Mar 31, 2008 (CIDRAP News) – Indonesia’s health ministry today announced fatal H5N1 avian influenza infections in two young people, aged 11 and 15, and said a 22-month-old girl is hospitalized with an H5N1 infection.If the World Health Organization (WHO) confirms the three cases, its human H5N1 count for Indonesia will reach 132 cases with 107 deaths.Nyoman Kandun, director general of communicable diseases for Indonesia’s health ministry, said one of the patients is a 15-year-old boy from Subang, West Java province, who died on Mar 26, according to a Reuters report today.The boy’s brother died recently, but Kandun told Reuters the deaths do not represent a family case cluster, because the brother died of dengue fever. No other details were available about the brother, such as whether health officials obtained and tested samples for the H5N1 virus.Kandun said the 11-year-old girl died Mar 28 and was from Bekasi, east of Jakarta, according to the Reuters report. Some media outlets are reporting the girl’s age as 12.Kandun said dead chickens were found in the boy’s neighborhood, but officials weren’t sure if the girl had been exposed to sick or dead birds, Reuters reported.The health ministry said today that a 22-month-old girl from Bukit Tinggi in West Sumatra has tested positive for an H5N1 infection, according to Reuters.She was transferred to a bird flu specialty hospital on Mar 24 after she experienced a high fever and other suspicious symptoms, Agence France-Presse reported today.Lily Sulistyowati, spokeswoman for Indonesia’s health ministry, told Reuters the girl got sick on Mar 19 and is receiving treatment at a hospital in Padang, where her condition is improving.Animal-health authorities are checking the girl’s neighborhood to determine if she could have been exposed to infected backyard poultry, Reuters reported.Indonesia leads the world in H5N1 cases and deaths. WHO confirmation of the latest illnesses will raise the global H5N1 total to 376 cases with 238 deaths.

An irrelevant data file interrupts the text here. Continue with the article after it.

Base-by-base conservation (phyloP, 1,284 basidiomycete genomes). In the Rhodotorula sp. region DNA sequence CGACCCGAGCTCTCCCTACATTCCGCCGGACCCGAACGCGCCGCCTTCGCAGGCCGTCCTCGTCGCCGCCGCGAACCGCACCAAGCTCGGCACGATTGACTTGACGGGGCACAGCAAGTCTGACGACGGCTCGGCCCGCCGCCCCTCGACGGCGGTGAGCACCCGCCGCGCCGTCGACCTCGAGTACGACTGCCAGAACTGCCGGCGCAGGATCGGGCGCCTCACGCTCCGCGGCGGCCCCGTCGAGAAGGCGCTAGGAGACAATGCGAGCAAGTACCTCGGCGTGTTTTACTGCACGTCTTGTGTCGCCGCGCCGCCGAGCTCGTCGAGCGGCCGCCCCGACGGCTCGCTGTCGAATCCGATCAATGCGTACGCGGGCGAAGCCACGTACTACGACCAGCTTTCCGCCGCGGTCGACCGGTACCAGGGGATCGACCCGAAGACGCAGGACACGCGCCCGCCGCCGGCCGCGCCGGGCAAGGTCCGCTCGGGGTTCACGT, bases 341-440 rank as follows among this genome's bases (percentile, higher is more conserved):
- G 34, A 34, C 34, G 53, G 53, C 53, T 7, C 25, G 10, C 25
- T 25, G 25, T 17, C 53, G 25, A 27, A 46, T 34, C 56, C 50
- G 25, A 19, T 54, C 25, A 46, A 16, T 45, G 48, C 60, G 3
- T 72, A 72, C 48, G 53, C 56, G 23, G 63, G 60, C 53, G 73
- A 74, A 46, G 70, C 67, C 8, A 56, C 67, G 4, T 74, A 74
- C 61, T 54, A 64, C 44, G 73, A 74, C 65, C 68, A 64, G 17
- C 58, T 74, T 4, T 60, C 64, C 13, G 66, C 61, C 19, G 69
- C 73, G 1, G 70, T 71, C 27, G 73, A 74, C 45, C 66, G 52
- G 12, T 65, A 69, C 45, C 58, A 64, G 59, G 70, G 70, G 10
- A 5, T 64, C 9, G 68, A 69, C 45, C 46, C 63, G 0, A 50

State-owned weapons manufacturer Pindad has developed several medical devices and equipment to boost the country’s capacity in the fight against coronavirus amid great demand of supplies in view of the rising number of COVID-19 cases.One of the devices is the Pindad VRM, a manual resuscitator ventilator, and Covent-20, a kind of portable ventilator specifically designed for emergency, such as when patients are being transported in ambulances.The others are disinfectant fog canons, available in three sizes and installable on vehicles to spray disinfectant up to 10 meters far, and mobile disinfection chambers. All the devices were about to be tested at the Health Facility Security Center (BPFK) before entering mass production, Pindad deputy secretary Herryawan Roosdyanto said.The prototypes were showcased to Regional Representatives Council (DPD) Speaker La Nyalla Mahmud Mattalitti and DPD member Eni Sumarni during a work visit to the company’s headquarters in Bandung, West Java, on Monday.”Pindad is currently in the process of requesting a feasibility test at the Health Facility Security Center,” Herryawan said in a statement made available to The Jakarta Post on Monday evening.The company also produced hazmat suits, safety goggles and face shields to address the lack of personal protective equipment (PPE) for medical workers handling coronavirus patients in hospitals across the country, he said. Read also: Raw materials coming from India to produce COVID-19 medicineAll of the devices and equipment were developed in accordance with World Health Organization (WHO) standards, including the disinfectant in the mobile disinfection chamber, according to Pindad.”The [disinfectant liquid] is safe, toxic free, contains no alcohol and is pH neutral, because the WHO is concerned about carcinogenic substances,” Herryawan said.In the meantime, Pindad’s disinfectant fog cannon had been installed on vehicles belonging to the Bandung Fire and Disaster Mitigation Agency to spray disinfectant on the streets in the West Java provincial capital.The lack of protective gear and supplies has taken a toll on healthcare workers around the world, including in Indonesia, where dozens of nurses and doctors working on the front lines of the coronavirus battle have reportedly been infected by the fast-spreading virus.Indonesia has been struggling to meet demand for medical equipment and protective gear for healthcare workers as the number of infections continues to surge.The Health Ministry announced 375 new coronavirus cases in the country on Tuesday, bringing the total number of infections nationwide to 7,135. The death toll has reached 616 so far, making Indonesia the country with the highest number of COVID-19 fatalities in Southeast Asia.At least 24 doctors and 16 nurses have died from the disease since Indonesia’s first two coronavirus cases were announced on March 2, according to the Indonesian Association of Doctors and the Indonesian National Nurses Association. (vny)Topics :